With many vitamins and minerals, vegetarians and especially vegans can cover their needs at least to some extent via the diet. Vitamin B12 is completely different.
Vitamin B12 is formed by microorganisms and is hardly found in plant-based foods. Vegans in particular need to pay close attention to their household.
You are a vegan or vegetarian and need all the information at a glance onhow to feed yourself healthy and fill your stores? The next paragraphs address precisely these questions.
An end to the wars of faith in vitamin B12 for vegetarians and vegans
Do vegetarians or vegans need vitamin B12? This question is often the beginning of a heated debate. Then there is the question of whether it is the natural diet of humans at all.
Here, all-eaters often argue with vitamin B12, because this is difficult to access with a plant-based diet. This is often argued with vigour and passion. Even evidence of the opposite is brought here.
But that misses the mark. The life decision to be a vegetarian or vegan is up to everyone. It cannot be changed at all for health reasons.
However, the question of the vitamin B12 household remains. A defect can cause serious damage.
So it’s important to think carefully about how to get this nutrient.
Planning is everything at Vitamin B12 for vegetarians and vegans
Yes, a vegetarian or vegan diet is healthy. The Academy of Nutrition and Dietetics, after all the largest specialist society for nutrition, also confirms this. However, it also points out that such a diet must be well planned in order to eat a balanced diet.
This is even more drastic for vitamin B12. The company recommends taking vegan supplements (or so-called supplements) or at least foods enriched with vitamin.
Vitamin B12 is usually only present in meat, milk and eggs in an appropriate amount. Watch out: In plant-based foods, only vitamin B12 analogues are usually included. They are inactive and cannot be processed by the body.
Can vitamin B12 also be present in plants? No. This claim is now considered false and is based on inaccurate measurement methods. Unfortunately, these methods are still used today.
Do algae or yeast contain vitamin B12 for vegetarians and vegans?
Here, too, it has to be said, unfortunately, that this is not true. The nori and chlorella algae contain (only!) larger amounts of B12 in some studies, but the content fluctuated excessively. Very often there are also only large quantities of unusable analogues.
Neither the two algae mentioned nor the blue algae Spirula provide enough vitamin B12, according to studies, even when eating large amounts.
The sauerkraut or tempeh is also partially attributed by the fermentation that they receive vitamin B12. These are also extremely small quantities.
Even yeast, energy drinks or fruit juices are touted as vitamin B12 suppliers. However, these are either unhealthy (energy drinks), artificially added (yeast) or contain hardly usable vitamin B12 (fruit juices). The scattered rumour that yeast would contain vitamin B12 is therefore false. The well-known British yeast extract Marmite, for example, is simply artificially enriched with vitamin B12.
Vitamin B12 levels are also said to be in the sea buckthorn or parsley. Studies show that this is not the case. The few positive measurement results are therefore very likely vitamin B12 due to contamination. Wheatgrass juice, on the other hand, is still under-researched to provide reliable information.
In general, most foods of this type must be assumed to enter the plant-based diet via the soil artificially enriched with vitamin B12. The content is therefore extremely variable,because constant enrichment is difficult to achieve.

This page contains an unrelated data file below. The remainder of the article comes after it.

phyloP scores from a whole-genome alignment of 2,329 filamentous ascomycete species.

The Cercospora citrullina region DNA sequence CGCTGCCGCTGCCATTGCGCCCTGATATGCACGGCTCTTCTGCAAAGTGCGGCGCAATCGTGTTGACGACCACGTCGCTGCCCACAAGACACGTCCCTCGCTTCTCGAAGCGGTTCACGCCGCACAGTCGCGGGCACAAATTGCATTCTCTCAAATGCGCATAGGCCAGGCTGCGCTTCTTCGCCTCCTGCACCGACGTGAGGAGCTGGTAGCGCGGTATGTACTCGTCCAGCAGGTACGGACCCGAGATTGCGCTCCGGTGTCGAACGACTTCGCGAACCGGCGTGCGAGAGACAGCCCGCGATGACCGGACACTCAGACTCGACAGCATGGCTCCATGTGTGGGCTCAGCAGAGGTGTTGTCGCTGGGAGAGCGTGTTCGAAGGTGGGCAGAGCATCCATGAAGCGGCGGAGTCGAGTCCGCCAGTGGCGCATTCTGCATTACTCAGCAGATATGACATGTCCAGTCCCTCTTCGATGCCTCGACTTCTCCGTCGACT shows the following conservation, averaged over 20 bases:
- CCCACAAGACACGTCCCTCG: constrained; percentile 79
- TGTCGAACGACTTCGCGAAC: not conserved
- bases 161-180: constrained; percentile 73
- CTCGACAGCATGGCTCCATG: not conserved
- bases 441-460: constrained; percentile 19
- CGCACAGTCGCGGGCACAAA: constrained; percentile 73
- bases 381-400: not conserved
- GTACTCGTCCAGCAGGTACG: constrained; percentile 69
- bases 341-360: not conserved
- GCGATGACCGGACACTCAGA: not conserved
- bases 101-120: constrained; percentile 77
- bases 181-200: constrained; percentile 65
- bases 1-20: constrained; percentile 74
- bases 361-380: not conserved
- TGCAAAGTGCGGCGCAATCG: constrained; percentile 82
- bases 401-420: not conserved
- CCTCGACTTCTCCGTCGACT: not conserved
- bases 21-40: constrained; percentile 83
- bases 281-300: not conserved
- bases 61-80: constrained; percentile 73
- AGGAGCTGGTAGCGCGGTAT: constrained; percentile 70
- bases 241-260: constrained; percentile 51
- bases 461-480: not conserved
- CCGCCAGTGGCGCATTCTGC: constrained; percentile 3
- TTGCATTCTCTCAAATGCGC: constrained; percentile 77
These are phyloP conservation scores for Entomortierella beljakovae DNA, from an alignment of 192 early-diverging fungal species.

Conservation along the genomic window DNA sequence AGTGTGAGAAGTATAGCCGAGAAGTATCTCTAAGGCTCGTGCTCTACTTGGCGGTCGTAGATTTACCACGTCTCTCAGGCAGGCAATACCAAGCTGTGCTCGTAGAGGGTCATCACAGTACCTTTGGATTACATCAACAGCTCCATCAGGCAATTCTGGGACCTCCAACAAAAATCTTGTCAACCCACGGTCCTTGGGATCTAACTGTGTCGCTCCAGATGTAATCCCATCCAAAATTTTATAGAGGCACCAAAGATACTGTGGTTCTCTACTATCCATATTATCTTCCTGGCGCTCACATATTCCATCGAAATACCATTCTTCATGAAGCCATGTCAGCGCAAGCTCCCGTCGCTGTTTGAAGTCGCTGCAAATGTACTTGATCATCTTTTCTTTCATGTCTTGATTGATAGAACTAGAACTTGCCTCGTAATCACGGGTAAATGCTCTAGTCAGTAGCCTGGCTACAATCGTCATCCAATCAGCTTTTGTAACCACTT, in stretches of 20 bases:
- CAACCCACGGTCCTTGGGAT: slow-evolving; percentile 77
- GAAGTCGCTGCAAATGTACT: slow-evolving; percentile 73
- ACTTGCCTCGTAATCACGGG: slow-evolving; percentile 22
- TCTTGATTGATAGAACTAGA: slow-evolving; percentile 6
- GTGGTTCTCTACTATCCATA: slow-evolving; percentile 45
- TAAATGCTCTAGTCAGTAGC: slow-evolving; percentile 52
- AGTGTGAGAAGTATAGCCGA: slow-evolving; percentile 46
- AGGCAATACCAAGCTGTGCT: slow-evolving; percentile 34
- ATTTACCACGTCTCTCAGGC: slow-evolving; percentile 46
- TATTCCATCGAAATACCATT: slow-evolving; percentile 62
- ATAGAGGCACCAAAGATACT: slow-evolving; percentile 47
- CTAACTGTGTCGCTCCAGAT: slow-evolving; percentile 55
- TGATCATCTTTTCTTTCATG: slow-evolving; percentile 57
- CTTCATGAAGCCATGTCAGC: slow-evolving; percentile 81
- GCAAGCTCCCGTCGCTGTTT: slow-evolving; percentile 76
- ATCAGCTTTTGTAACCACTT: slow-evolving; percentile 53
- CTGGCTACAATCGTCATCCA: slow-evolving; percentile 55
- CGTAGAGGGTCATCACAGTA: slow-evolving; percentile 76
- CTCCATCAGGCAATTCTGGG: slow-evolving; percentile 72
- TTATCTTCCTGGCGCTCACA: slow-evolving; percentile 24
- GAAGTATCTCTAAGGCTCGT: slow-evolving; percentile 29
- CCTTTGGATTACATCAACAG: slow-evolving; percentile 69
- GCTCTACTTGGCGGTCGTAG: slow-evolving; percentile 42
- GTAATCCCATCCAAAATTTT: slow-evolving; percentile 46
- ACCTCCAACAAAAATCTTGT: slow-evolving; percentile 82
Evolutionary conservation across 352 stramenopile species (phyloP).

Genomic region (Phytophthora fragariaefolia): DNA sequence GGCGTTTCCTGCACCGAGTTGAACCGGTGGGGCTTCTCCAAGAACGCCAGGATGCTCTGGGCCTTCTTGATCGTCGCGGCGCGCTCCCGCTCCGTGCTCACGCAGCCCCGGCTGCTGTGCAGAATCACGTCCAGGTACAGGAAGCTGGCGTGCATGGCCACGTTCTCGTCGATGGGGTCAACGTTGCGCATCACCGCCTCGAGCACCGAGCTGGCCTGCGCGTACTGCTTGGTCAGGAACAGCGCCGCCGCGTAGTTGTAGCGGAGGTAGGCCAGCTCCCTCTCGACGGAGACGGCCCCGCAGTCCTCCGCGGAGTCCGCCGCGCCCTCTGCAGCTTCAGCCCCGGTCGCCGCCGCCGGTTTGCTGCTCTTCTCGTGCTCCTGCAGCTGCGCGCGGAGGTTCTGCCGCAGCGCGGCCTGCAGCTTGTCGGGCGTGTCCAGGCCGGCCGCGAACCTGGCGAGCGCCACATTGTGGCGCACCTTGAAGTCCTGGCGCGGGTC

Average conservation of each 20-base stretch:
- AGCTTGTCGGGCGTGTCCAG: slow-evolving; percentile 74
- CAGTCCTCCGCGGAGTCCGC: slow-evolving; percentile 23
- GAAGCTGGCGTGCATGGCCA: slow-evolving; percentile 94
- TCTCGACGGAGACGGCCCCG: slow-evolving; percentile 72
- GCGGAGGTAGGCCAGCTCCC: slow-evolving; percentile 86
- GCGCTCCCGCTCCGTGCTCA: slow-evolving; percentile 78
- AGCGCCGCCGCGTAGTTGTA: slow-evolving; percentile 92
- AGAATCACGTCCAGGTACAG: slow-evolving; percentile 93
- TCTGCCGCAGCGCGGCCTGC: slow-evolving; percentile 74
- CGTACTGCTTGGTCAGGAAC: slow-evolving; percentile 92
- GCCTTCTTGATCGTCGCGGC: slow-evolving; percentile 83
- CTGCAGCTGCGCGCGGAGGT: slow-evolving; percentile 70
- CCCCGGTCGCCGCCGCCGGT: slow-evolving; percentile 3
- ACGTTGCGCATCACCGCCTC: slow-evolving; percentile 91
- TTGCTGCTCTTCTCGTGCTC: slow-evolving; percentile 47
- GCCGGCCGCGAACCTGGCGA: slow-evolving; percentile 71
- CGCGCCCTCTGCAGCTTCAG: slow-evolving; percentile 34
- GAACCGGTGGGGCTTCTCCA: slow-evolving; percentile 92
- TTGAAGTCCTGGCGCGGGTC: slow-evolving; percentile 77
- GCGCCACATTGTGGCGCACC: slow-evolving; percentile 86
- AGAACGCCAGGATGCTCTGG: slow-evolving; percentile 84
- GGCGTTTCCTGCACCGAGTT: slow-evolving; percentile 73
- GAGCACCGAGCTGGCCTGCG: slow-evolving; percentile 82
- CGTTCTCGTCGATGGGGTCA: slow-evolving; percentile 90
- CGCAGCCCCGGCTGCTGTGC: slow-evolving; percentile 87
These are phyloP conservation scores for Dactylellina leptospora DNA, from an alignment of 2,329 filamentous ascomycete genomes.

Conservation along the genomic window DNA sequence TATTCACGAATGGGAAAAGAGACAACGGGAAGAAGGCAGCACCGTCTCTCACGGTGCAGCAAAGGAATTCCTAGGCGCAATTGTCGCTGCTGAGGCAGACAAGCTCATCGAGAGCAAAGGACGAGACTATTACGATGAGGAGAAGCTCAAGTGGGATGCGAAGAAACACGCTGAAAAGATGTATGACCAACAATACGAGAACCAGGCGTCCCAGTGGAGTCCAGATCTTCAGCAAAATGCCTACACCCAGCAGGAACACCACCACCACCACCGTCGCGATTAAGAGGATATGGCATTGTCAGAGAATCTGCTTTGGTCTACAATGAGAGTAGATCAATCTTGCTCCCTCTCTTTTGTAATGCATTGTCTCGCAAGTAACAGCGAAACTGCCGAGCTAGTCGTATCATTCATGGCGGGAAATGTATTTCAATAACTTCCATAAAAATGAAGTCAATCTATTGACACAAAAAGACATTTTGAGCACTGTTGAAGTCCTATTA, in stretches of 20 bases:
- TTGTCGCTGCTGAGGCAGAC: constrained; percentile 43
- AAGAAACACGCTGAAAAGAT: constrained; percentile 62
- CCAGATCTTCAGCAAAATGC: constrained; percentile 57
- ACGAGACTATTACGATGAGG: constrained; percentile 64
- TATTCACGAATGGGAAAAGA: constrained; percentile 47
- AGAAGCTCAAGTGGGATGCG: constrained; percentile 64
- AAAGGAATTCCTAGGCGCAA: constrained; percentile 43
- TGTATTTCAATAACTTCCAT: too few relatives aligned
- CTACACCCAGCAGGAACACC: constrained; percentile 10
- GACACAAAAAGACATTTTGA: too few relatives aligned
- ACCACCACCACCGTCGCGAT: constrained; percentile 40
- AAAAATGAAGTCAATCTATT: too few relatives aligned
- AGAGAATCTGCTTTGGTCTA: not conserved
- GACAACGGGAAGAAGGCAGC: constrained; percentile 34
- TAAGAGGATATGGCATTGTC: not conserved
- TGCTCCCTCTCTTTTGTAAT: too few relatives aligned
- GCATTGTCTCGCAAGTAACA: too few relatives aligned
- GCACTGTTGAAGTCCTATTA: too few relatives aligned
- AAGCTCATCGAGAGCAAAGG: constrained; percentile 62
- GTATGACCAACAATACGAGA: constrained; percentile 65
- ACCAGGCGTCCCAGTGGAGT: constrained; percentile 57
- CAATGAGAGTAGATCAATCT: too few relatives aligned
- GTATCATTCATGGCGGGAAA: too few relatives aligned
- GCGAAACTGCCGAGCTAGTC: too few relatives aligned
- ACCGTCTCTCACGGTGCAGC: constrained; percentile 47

Is a biological diet possible? So do vegetarians and vegans need vitamin B12 supplements?
If you want to eat organically, you have a hard time anyway. According to the EU Organic Regulation, organic foods must not be enriched with vitamin B12. So if you want to do without products from conventional agriculture, you can’tavoid supplements.
Unfortunately, according to recent studies, it has to be assumed that the listed plant foods do not provide enough vitamin B12. With enough vitamin B12 enriched foods are hardly available in Germany and Austria. Dietary supplements are therefore important for vegetarians and essential for vegans.
This is also confirmed by the International Vegan Society,which also recommendsa dietary supplement for this purpose. 10 micrograms per day or at least 2000 micrograms per week are the recommendations of the society.
However, the recommendations differ here and even 250 to 500 micrograms per day are mentioned. A visit to the family doctor with appropriate measurement is therefore always recommended and advisable.
Attention! If you suffer under stress,the need is increasedonce again.
What is the supply of vitamin B12 in Germany and Austria?
Rather bad. Vegetarians and vegans have a significantly lower vitamin B12 level than all-ineders.
Ovo-Lacto-Vegetarians as well as vegans have it even more difficult to get enough vitamin B12 in Austria. Here, the values are partly about half of the mirror of the omnivores.
The associated homocysteine values show an equally dramatic picture. Vitamin B12 helps break down homocysteine. Increased homocysteine levels are a risk factor for cardiovascular disease. Especially vegans but also vegetarians have an elevated homocysteine level in Germany and Austria.
A long-term study by Jenny Chang-Claude, Silke Hermann, Ursula Eilber and Karen Steindorf from the University of Heidelberg confirms the increased cardiovascular risk of vegetarians and vegans.
Vegetarians and vegans can prevent deficiency by supplementing vitamin B12
In general, recent studies show that on average 45 percent of vegetarians and 75 percent of vegans suffer from an acute vitamin B12 deficiency.
Here you can counteract:by supplementation and by regular checking of your vitamin B12values.